20 December 1859
In early May 1859, roughly a year after the Canadian Parliament had ratified Queen Victoria’s selection of Ottawa as the permanent capital of the United Province of Canada, steps were taken to turn the regal decision into reality. John Rose, the provincial Commissioner of Public Works, announced an architectural competition for four government buildings to be constructed in Ottawa, still a rough-and-tumble lumber town that lacked the facilities and amenities of a capital city. Three were slated to be built on Barrack Hill, a spectacular 25-acre plot of land overlooking the Ottawa River. These comprised a new Provincial Legislature, and two Departmental buildings to house civil servants. A fourth, called Government House, was planned for nearby Major’s Hill, and was to be the official residence of the Governor General. Submissions were anonymous, with entries identified solely by a motto; the name(s) of the entrants were submitted in sealed envelopes that were opened only after the winning designs had been selected. The first and second-placed entries received prize money: £250 and £100 for the Parliament building, £250 and £100 for the two departmental buildings, and £100 and £50 for Government House.
The scale of the project was monumental, far larger than anything previously commissioned in British North America. Arguably, the buildings and their expected grandeur were out of keeping with both the size of Ottawa, and the population of the Province of Canada, which totalled only 2.5 million in 1860. But as was the case with the cathedrals of the Middle Ages, people were planning for the future.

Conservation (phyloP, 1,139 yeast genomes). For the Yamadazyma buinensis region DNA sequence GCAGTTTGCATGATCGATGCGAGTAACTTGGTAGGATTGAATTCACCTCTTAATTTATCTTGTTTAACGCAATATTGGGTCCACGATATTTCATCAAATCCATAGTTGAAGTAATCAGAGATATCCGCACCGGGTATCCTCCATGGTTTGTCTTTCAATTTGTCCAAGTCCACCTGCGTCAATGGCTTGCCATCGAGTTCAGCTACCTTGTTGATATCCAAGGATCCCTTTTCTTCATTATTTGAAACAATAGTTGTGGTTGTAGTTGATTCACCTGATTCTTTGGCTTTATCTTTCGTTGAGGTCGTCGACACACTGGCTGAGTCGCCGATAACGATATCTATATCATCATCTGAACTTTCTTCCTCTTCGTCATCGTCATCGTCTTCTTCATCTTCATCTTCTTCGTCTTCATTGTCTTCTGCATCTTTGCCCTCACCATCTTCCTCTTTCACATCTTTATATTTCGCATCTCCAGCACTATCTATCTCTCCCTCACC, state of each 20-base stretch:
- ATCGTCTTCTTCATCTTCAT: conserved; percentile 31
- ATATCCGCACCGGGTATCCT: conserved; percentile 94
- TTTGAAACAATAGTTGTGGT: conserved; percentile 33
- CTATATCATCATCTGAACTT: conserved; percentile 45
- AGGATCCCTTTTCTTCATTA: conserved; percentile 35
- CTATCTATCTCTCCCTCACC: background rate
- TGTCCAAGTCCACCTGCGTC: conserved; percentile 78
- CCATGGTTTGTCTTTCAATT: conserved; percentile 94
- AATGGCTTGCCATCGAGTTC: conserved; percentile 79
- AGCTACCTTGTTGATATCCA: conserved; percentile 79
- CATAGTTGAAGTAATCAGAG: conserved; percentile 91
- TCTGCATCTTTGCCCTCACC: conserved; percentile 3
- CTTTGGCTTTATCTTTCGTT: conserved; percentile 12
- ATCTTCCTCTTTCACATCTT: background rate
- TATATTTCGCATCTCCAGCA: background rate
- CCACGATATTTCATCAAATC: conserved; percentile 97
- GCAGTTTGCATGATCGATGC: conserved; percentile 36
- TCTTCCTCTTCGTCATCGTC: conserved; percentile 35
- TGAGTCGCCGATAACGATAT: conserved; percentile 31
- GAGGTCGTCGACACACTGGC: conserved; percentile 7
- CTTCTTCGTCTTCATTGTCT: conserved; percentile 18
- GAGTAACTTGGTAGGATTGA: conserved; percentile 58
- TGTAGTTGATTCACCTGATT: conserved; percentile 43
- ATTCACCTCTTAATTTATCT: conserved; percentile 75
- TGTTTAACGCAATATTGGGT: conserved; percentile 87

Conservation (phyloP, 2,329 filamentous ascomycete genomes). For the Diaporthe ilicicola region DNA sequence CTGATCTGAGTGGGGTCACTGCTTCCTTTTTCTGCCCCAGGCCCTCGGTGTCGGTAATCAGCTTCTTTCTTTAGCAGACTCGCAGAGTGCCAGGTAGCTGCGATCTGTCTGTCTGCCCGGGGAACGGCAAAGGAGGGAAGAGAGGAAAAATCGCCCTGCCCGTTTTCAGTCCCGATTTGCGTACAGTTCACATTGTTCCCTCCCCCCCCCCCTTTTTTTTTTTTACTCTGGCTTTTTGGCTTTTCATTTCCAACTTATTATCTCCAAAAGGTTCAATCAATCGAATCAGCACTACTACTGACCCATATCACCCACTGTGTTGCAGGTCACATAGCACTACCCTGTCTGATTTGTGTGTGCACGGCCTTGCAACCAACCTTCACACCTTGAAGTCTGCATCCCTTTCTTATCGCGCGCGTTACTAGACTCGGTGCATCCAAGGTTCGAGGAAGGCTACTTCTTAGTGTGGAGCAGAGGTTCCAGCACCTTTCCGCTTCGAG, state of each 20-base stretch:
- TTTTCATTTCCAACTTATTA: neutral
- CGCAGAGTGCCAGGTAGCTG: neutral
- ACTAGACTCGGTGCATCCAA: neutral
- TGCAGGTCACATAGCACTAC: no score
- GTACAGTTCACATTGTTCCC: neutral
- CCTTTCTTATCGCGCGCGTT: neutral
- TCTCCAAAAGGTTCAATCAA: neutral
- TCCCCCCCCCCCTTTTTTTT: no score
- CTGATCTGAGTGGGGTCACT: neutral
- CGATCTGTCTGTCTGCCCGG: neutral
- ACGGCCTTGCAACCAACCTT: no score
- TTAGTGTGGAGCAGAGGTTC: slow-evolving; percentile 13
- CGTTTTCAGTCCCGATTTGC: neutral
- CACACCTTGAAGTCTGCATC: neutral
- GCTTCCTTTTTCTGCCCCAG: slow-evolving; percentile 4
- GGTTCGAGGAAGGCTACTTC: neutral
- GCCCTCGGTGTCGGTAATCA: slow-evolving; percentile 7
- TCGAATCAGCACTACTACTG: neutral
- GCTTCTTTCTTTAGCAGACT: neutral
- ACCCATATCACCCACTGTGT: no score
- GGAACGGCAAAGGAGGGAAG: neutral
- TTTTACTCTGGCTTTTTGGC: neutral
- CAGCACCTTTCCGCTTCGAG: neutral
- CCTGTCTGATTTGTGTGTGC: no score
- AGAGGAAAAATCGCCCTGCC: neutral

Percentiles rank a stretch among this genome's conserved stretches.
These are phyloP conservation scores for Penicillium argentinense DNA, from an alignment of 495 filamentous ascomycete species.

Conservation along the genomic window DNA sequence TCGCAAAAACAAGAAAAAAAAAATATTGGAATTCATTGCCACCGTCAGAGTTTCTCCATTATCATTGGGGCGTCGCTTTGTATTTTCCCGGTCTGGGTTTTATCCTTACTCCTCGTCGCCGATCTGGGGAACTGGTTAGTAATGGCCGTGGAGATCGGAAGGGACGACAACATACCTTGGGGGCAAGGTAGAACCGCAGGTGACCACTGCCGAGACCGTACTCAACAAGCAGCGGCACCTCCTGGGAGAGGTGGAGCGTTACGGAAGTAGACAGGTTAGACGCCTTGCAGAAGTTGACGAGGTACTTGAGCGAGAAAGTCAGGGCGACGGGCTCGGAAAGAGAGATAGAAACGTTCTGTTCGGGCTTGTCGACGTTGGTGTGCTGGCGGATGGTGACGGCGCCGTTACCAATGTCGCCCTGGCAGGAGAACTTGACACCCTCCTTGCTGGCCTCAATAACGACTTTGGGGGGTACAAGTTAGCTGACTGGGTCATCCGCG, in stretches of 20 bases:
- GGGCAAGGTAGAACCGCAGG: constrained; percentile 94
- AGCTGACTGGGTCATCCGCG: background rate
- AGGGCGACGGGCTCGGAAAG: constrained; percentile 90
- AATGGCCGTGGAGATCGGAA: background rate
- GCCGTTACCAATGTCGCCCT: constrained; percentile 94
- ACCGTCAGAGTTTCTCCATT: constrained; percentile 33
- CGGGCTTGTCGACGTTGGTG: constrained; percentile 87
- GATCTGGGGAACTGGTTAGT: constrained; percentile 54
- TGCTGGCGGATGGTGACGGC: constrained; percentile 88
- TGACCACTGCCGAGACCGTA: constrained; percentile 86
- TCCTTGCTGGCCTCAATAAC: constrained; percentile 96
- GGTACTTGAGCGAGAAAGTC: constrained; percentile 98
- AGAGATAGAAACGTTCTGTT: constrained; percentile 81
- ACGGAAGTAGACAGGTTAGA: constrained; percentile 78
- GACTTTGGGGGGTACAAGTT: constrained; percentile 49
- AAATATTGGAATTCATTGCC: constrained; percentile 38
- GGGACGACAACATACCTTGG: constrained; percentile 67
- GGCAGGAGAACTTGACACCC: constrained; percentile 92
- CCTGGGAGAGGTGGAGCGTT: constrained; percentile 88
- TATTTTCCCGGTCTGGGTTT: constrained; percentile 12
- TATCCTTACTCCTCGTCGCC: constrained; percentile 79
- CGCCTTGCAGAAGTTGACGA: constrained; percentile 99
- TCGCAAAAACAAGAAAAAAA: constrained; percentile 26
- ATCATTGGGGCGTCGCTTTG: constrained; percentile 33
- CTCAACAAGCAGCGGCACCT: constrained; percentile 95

The government specified that the Legislature building was to contain a Council Chamber and a Hall of Assembly for the upper and lower houses of Parliament, a lobby, a semi-detached library, a picture gallery, and 85 reading rooms, wardrobes, Speakers’ apartments, committee rooms, and clerk rooms, totalling 55,000 square feet. The two Departmental buildings, which together amounted to roughly the same square footage as the Legislature building, required 170 offices to house the entire Canadian public service, including space for the Governor General, the Executive Council, the Indian Department, Provincial Secretary, Crown Law Offices, the Adjutant General for the Militia, Agriculture, Public Works, Crown Lands, Finance, Customs, Audit, the Receiver General, and the Postmaster General. Specifications for the Governor General’s residence called for a 27,000 square foot mansion with 75 rooms, of which 40 would consist of staterooms, a ball room, dining room, private apartments, and a library, with the remainder taken up with domestic offices. In keeping with Victorian sensibilities, there was no direct reference to washrooms in any of the buildings. Presumably, they came under “&c., &c.” in the specifications. The most detailed requirements were stipulated for the Parliamentary Library for which the Parliamentary Librarian, Alpheus Todd, had insisted on state-of-the-art facilities, and rigorous fire precautions. These latter measures spared the Library the centre block’s fate when the main building was gutted by fire in 1916.